Throughout World War II (WW2), people were encouraged to support the war effort by doing their part. For instance, women took jobs in factories to help build vehicles, weapons, and other such things for the troops. In London, people were encouraged to cut down and remove iron railings and gates to help support the war.

Yet, if one looks back at the 1940s to explore the iron railings history, there is much conjecture and speculation about what happened to the iron railings and gates. Records that documented what happened to the iron collected during this time were shredded and are long gone.

Why Were Iron Railings and Gates Cut Down?

The iron railing and gates were cut down due to a shortage of WW2 metals like iron and steel. The government asked for people’s support by recycling iron gates and railings and reusing them to make munitions, ships, and other war-related vehicles.

People were more than willing to pitch in and cut down their iron railings and iron gates. However, what happened to the iron railings and gates being collected is still somewhat of a mystery.

Ironworks Records Do Not Show Receiving the Recycled Iron Gates

Ironworks were around long before WW2. Even though tons of iron gates and railings were cut down and collected, there are no records showing they ever arrived at Britain’s ironworks. What is believed to have happened is that smaller amounts of recycled iron gates did arrive at the ironworks, but just not the massive tons collected.

Some people support the theory that there was an overwhelming response to the government’s call to turn in iron gates and railings. As such, there was an excessive oversupply that was too much for the ironworks to process.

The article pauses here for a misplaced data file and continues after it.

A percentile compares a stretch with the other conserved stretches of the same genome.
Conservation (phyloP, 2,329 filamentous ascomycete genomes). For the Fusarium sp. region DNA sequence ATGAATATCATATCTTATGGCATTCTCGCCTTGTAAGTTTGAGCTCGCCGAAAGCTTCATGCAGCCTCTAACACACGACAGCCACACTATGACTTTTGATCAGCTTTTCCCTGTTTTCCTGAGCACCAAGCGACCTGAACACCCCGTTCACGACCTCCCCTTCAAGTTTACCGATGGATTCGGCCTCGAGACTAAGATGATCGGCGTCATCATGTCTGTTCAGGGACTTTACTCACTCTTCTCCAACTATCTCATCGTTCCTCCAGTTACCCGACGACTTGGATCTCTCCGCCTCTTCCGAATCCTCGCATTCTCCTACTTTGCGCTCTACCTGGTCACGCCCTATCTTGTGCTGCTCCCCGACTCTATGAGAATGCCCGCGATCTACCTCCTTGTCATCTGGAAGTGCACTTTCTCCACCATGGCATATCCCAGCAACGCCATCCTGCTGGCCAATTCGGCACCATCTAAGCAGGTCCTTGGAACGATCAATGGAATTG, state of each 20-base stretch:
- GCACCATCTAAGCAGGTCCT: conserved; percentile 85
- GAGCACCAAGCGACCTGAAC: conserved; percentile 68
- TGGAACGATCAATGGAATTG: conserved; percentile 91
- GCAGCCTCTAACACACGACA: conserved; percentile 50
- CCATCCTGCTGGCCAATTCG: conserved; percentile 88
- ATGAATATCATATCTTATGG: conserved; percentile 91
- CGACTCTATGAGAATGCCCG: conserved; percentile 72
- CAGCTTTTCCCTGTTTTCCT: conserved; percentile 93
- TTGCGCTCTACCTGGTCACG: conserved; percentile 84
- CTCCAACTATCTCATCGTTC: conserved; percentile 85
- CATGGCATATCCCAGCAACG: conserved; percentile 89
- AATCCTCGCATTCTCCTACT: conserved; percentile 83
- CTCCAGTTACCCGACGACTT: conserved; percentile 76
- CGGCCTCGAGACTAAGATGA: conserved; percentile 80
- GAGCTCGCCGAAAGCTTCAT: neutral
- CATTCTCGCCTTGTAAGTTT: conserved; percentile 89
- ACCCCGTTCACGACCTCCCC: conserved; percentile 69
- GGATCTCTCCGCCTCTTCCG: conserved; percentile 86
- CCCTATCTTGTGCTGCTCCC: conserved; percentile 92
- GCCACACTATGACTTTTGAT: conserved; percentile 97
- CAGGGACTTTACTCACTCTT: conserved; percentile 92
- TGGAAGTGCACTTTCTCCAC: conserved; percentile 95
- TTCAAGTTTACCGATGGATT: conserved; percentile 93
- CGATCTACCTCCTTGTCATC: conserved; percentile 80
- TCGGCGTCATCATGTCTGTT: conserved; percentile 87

Rather than stop the collection and risk the fallout from people who wanted to support the war effort, the government just kept collecting the gates and railings. From there, the iron was stockpiled in depots, railway sidings, and other places where it could be kept from the public’s view.

From there, there are several different stories about what happened to the iron railings and gates, as follows:

Dumped in the Thames

Many people believe the iron was loaded up on barges and simply dumped into the Thames to hide the excessive amount of iron collected during the war. However, there is no evidence this occurred, other than the stories told by dock workers who worked during the war.

Shipped to Africa

Another story is that the recycled iron gates and railings were shipped to port towns in West Africa. There are claims that the iron gates and railings can be found around houses there. However, the story has never been verified.

Used to Build Ships

Yet another story claims the collected iron was recycled and used to make ballast for ships that were being built to transport goods to and from the Port of London to West African ports.

Will We Ever Find Out What Happened?

Ornate Wrought Iron Driveway Gate

No one can say for sure what happened to London’s iron railings and gates cut down during World War II. Regardless of what happened to the iron, one thing the mass collection did was unify people and help boost their morale during the war.

Maybe someday we will find out what really happened with renewed interest in that period of time, such as the Battle of Dunkirk.

Until then, you can customize your home with wrought iron doors, railings, and gates in a wide range of designs, from ornamental classic to modern minimalist. Please browse our online store or contact Universal Iron Doors at 818-771-1003 to request a free design consultation and estimate today!